National Allergy Awareness Month

May 19, 2018 GMT

While many of us are sneezing our way through the pollen season, we should also remember many people are affected by food allergies every day.

Food allergies are a growing health concern, especially for children. It is estimated that 6 million children, or 8 percent of the child population, have food allergies. The Centers for Disease Control and Prevention reports that these numbers are on the rise — increasing 50 percent between 1997 and 2011.

A food allergy is a condition in which a person’s immune system reacts abnormally to a component of a food. Some allergic symptoms are mild, but some can be life-threatening, with serious symptoms that happen quickly. Ninety percent of all allergies are caused by these eight foods: milk, egg, peanut, tree nuts, wheat, soy, fish and shellfish.


There is no cure for food allergies. The best preventative strategy for food allergies is to strictly avoid the foods that are allergens. Children with known food allergies should also have epinephrine, an adrenaline medication, available to them at all times to treat anaphylaxis, which is a form of shock.

Managing food allergies is challenging, especially in the school environment. More than 15 percent of school-aged children with food allergies have had reactions in school, and approximately 20 to 25 percent of epinephrine administrations in schools were for children whose allergies were unknown at the time of the reaction.

Allergic reactions can happen anywhere, not just in the school cafeteria. To be better prepared to help someone during an allergic reaction, make yourself aware of the following:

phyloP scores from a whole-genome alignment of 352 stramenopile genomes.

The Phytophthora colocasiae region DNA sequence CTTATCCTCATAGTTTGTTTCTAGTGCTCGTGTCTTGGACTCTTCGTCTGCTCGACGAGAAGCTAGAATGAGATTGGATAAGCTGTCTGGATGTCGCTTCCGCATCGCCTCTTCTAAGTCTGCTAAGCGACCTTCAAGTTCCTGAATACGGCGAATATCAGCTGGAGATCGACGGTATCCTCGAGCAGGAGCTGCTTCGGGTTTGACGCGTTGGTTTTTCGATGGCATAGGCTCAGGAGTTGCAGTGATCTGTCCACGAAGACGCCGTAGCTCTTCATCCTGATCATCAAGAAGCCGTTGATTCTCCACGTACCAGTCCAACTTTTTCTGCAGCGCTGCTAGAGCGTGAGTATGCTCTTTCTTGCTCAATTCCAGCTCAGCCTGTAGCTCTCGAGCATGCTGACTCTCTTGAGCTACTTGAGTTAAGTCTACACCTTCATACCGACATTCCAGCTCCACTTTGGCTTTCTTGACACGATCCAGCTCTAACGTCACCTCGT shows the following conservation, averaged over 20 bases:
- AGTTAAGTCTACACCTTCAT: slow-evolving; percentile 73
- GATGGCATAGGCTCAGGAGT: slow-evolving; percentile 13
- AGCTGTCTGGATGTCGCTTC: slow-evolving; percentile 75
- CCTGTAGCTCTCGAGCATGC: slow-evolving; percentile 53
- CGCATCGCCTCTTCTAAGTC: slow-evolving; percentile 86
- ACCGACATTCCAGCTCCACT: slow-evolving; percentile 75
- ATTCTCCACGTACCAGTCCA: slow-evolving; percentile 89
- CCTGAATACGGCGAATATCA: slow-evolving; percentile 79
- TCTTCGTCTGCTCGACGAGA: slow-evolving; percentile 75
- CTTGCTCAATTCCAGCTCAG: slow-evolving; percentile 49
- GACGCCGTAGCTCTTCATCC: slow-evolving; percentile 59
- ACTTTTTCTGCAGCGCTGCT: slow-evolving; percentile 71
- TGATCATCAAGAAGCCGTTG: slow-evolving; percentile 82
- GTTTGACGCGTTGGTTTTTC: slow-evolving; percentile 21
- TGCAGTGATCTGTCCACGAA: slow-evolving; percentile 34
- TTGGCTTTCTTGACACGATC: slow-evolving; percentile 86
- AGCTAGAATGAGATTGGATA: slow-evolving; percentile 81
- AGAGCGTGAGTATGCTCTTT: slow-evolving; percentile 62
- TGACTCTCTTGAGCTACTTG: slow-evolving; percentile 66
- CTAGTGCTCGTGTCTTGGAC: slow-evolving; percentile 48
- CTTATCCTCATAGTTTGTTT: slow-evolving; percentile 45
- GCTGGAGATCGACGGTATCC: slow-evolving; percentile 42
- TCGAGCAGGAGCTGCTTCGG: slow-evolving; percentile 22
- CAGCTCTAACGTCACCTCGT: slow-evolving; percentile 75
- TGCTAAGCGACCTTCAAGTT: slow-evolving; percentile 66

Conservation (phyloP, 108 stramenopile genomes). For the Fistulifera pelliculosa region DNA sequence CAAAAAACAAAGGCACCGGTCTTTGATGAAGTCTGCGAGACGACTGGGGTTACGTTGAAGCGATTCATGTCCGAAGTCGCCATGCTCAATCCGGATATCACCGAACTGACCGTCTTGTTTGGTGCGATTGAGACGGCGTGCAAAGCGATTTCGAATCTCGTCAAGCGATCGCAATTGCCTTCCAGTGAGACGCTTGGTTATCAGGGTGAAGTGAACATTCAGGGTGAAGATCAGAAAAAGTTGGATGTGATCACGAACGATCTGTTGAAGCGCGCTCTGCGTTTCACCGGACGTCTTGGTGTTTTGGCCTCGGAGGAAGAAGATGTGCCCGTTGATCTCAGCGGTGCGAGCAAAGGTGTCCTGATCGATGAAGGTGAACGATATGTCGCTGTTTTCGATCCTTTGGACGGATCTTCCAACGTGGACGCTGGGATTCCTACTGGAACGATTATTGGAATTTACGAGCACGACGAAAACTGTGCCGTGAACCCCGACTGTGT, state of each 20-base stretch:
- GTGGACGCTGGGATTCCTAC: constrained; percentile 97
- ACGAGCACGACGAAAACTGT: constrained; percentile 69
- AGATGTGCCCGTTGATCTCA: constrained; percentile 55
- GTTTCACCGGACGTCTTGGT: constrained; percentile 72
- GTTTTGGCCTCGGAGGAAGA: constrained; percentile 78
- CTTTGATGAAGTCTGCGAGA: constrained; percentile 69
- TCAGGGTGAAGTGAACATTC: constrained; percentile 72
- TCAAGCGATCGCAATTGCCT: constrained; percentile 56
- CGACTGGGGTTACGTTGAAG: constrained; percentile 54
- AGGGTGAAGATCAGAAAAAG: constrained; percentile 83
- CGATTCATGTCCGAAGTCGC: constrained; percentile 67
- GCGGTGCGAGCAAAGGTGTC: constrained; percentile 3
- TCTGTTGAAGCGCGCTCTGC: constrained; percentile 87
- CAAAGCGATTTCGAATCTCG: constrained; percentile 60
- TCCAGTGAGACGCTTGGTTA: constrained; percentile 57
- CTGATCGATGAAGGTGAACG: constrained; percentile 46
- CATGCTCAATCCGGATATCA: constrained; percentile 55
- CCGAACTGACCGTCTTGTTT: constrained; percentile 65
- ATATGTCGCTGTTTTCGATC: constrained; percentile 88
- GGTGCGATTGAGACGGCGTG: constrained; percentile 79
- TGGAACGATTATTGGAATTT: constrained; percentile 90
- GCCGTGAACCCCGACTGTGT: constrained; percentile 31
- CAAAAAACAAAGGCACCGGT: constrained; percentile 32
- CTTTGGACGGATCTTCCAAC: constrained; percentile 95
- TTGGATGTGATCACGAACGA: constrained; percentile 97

Symptoms of a food allergy response may include watery eyes, sneezing, difficulty breathing, itching, hives and shock to name a few.

Encourage those with allergies to make others aware by carrying a card which identifies their allergy and who to contact if there is an allergic reaction.

Know if those you work with carry an epinephrine pen to treat severe allergic responses.

If your loved one or co-worker carries an epinephrine pen, take the necessary training to know how and when to use it.

Food borne allergens can carry in the air. When taking food to a community event, avoid the 8 most allergenic foods: milk, egg, peanut, tree nuts, wheat, soy, fish and shellfish.

More information about these resources can be found on the Food and Nutrition Service’s website at: www.fns.usda.gov/ofs/food-safety; the Institute of Child Nutrition at www.theicn.org or by calling their Help Desk at 800-321-3054. Source: Charlsia Fortner Food Safety Specialist, Office of Food Safety, Supplemental Nutrition and Safety Programs.

Julie Buck, EdD, RDN, is a registered dietitian, and Family and Consumer Sciences educator employed at the University of Idaho Extension, Bingham County. She can be reached at (208)785-8060 or jhbuck@uidaho.edu.